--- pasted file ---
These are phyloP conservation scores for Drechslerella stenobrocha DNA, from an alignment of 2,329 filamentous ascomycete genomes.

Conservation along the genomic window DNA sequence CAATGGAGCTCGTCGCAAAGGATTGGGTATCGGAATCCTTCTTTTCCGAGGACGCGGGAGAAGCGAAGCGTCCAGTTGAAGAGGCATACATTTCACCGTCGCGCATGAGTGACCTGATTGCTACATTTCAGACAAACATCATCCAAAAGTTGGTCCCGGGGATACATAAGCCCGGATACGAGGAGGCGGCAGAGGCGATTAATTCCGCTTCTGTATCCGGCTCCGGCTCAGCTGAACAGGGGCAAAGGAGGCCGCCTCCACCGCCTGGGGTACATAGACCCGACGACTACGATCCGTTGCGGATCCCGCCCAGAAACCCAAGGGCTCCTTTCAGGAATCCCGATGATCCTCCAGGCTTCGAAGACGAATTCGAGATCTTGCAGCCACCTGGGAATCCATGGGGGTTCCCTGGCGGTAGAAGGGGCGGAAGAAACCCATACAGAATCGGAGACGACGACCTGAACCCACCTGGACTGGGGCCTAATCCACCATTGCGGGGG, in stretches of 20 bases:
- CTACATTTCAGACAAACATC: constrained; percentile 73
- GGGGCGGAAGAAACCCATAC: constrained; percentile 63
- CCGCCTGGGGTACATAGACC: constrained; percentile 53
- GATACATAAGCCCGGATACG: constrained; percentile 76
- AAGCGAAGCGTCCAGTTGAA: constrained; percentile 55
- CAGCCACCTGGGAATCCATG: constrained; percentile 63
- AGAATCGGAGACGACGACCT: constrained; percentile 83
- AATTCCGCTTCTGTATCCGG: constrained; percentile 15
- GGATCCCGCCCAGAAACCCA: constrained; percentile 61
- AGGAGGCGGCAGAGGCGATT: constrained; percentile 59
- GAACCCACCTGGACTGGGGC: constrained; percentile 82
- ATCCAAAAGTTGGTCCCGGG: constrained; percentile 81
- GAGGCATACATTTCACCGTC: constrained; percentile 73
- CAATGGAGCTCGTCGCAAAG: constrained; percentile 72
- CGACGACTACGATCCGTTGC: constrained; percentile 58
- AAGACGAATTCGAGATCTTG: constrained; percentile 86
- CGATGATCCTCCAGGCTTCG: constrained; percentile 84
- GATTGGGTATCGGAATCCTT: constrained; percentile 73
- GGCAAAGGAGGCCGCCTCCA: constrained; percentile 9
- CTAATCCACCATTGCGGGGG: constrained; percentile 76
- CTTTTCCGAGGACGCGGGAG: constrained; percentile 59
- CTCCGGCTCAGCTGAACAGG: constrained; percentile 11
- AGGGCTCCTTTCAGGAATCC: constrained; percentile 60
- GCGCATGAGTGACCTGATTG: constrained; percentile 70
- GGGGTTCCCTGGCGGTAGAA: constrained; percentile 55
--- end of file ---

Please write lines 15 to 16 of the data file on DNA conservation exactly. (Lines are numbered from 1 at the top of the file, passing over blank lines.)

- GAGGCATACATTTCACCGTC: constrained; percentile 73
- CAATGGAGCTCGTCGCAAAG: constrained; percentile 72